It’s hard to predict which schools will prevail at the sixth annual Robot Rally on Friday, May 11, but this much is certain: Many contenders will yell themselves hoarse, some will jump for joy, a few will stare in disbelief — and all will leave the event with a greater interest in engineering.
The rally, which will take place in the atrium of Building 17 from 9:30 a.m. to 12:30 p.m., is the culmination of several months of hands-on training and preparation at a dozen elementary and middle schools from throughout Southern California. More than 600 students from fourth through eighth grade will compete. Half are female and nearly 80 percent are Latino.
“This will be the largest gathering of students in the entire country for a school robotics event,” says Mariappan Jawaharlal, a professor of mechanical engineering and the founder of Robotics Education through Active Learning (REAL). The program involves several faculty members from the College of Engineering, CLASS and the College of Science.
Students will compete in four categories. The sumo challenge, in which two robots try to push the other from a table, typically draws the most enthusiastic response. The impromptu obstacle course requires competitors to program their robots to maneuver, stop and recognize colors. In the fast-line challenge, students use advanced algorithms to quickly propel their robots along a path. The fourth event is a teamwork exercise.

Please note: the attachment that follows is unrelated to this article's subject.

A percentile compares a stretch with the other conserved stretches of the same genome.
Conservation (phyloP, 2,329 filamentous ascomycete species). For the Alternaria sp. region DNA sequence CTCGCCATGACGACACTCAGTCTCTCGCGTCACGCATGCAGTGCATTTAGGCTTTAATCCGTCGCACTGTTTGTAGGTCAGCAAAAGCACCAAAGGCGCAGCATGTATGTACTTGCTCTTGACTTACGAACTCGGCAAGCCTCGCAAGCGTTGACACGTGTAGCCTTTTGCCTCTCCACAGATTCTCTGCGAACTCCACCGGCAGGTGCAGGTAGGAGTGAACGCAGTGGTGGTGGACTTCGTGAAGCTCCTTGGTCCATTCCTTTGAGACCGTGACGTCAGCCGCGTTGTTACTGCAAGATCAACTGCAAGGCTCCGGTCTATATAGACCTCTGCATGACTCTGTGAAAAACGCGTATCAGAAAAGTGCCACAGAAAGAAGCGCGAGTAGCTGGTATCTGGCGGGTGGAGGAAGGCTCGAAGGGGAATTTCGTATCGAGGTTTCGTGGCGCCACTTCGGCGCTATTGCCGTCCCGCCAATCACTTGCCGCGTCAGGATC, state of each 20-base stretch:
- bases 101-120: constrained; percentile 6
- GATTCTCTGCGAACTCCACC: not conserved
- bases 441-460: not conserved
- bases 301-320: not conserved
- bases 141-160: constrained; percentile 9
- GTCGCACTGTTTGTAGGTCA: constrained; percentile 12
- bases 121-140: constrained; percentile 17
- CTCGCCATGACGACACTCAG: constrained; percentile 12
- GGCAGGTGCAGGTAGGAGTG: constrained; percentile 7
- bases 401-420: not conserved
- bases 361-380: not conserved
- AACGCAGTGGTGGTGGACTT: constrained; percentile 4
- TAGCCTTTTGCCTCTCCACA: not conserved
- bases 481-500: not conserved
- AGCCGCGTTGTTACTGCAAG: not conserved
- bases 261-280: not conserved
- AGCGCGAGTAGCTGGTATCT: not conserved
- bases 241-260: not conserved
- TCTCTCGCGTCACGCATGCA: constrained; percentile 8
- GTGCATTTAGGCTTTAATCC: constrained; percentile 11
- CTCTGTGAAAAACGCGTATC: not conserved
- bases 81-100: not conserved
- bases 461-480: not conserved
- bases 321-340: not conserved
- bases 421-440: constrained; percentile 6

Teachers involved in the program received a two-day training session at Cal Poly Pomona before instructing their classrooms, usually once a week starting in January. Some of Jawaharlal’s undergraduate students and fellow professors in REAL join him in assisting. Time Warner Cable has made a commitment to support the program, and Jawaharlal is writing proposals seeking funding from additional sources.
“It’s vitally important that we encourage an interest in STEM education early on,” Jawaharlal says. “Students from working-class families can do just as well as their better-off counterparts if we engage them in elementary school.”
Every year, Jawaharlal does a simple exercise to buttress his point. At the first class session, he asks how many are interested in engineering. “Not a hand goes up,” he says. “At the end, just before the Robot Rally, I ask the same question. Everyone’s hand goes up.”
(Photo: A team from the Shelyn School reacts to a battle during a robot rally on May 5, 2011.)